Odd ball Thompson SMG


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dfariswheel
January 17, 2006, 08:10 PM
I was watching an old early 30's crime movie the other night.
It was "The Big House" with Wallace Beery.

During the big prison break, Beery and the others break into the armory and arm themselves with rifles, pistols, and several Thompson submachine guns.

The gun Beery was using had an odd attachment I've never seen on a Thompson before.

It was a telescoping tube device attached to the mid-point of the barrel, with the other end attached to the actuator knob.

Clearly this blocked the sights of the gun.

When he fired it, the actuator moved the telescoping tube in and out of the front half.

Anyone have any idea what this was?

The only thing I can think of, was since this was the only Thompson I saw actually being fired, possibly it was some sort of blank firing device.

Possibly, there was a port into the barrel that used gas pressure to operate the bolt by moving the actuator back.

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Thefabulousfink
January 17, 2006, 08:26 PM
I beleive what you saw was a very old muzzle break. Did It look like a box attached to the end of the barrel?

I'll try and find a picture.

Thefabulousfink
January 17, 2006, 08:35 PM
no luck with the pics, I believe that they were an after market muzzle break that could be clipped to the end of the barrel and removed easily. I also believe that they are very rare, but have been shown in at least one pic from the 1920s or '30s (I saw it on 'Tales of the Gun').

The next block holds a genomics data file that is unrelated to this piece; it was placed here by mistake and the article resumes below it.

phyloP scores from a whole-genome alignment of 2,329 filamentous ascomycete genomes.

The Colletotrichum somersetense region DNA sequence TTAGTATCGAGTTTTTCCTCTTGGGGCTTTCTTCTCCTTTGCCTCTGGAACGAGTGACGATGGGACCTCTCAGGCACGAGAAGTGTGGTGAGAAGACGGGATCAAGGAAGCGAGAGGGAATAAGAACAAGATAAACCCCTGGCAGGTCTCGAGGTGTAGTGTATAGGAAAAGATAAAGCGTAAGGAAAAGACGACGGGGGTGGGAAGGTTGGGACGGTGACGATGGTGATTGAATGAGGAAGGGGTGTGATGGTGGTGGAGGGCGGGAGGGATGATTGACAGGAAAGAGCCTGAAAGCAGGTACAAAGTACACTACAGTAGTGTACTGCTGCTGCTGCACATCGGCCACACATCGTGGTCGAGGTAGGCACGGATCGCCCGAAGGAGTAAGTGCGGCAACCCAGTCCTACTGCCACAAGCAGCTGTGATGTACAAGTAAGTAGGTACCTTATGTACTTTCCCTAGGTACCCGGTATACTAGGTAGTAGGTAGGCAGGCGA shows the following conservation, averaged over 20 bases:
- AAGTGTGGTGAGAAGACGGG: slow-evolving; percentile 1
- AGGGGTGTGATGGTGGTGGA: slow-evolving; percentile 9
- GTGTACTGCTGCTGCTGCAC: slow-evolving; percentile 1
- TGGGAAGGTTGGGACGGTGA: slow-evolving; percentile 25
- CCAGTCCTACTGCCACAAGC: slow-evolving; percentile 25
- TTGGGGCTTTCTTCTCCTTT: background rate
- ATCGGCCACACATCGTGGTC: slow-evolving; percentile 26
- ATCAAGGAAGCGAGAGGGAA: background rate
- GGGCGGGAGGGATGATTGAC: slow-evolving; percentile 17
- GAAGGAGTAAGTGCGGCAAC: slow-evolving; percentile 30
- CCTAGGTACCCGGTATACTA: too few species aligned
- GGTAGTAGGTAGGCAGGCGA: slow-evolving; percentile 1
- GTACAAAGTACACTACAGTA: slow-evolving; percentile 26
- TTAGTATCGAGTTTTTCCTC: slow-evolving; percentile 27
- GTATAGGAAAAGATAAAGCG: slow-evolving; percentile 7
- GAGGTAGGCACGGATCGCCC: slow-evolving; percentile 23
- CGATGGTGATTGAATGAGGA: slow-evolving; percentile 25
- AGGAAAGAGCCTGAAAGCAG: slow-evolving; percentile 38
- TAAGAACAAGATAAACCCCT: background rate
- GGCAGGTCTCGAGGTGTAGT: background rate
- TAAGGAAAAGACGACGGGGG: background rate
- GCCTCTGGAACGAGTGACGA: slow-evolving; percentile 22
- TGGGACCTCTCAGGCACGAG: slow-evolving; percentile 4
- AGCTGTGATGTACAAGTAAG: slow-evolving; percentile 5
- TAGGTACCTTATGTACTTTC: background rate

dfariswheel
January 17, 2006, 08:43 PM
No, this wasn't the box-like muzzle brake. That, I've seen.

This was a long telescoping tube attached to the MIDDLE of the barrel and going back to the actuator knob on the receiver.

At first, I thought it was some type of telescopic sight, until Beery fired it.

Jim K
January 17, 2006, 08:47 PM
FWIW, I took a look at some books on the Thompson, with pictures of TSMG's of that era and can't find anything that looks like what you described. Until late WWII, the TSMG already had a muzzle break as standard equipment, so I don't know why they would need another when shooting blanks. I would think a blank adapter would be inside the barrel or at the muzzle. The only thing I can think of that would look like that would be an attachment to use the vertical foregrip to cock the gun like a pump shotgun. I have never heard of such a thing, but it wouldn't be impossible.

If I get a chance to see the movie, I'll take a look.

Jim

chestnut ridge
January 17, 2006, 09:38 PM
There is a satire of The Big House; by Laurel and Hardy.
It is called Pardon Us. There are several scenes involving apparently
full auto thompsons. One scene shows a thompson with the strange
tube mounted much like a scout rifle scope. I thought it was some type
of optic sight. This movie is available now on dvd.

TexasRifleman
January 17, 2006, 09:43 PM
The only thing I can think of that would look like that would be an attachment to use the vertical foregrip to cock the gun like a pump shotgun.

Jim

That does seem reasonable, that little knob is hard to grab sometimes. With gloves on it's even worse.

dfariswheel
January 18, 2006, 01:16 AM
No this attachment would make it HARDER to cock the gun.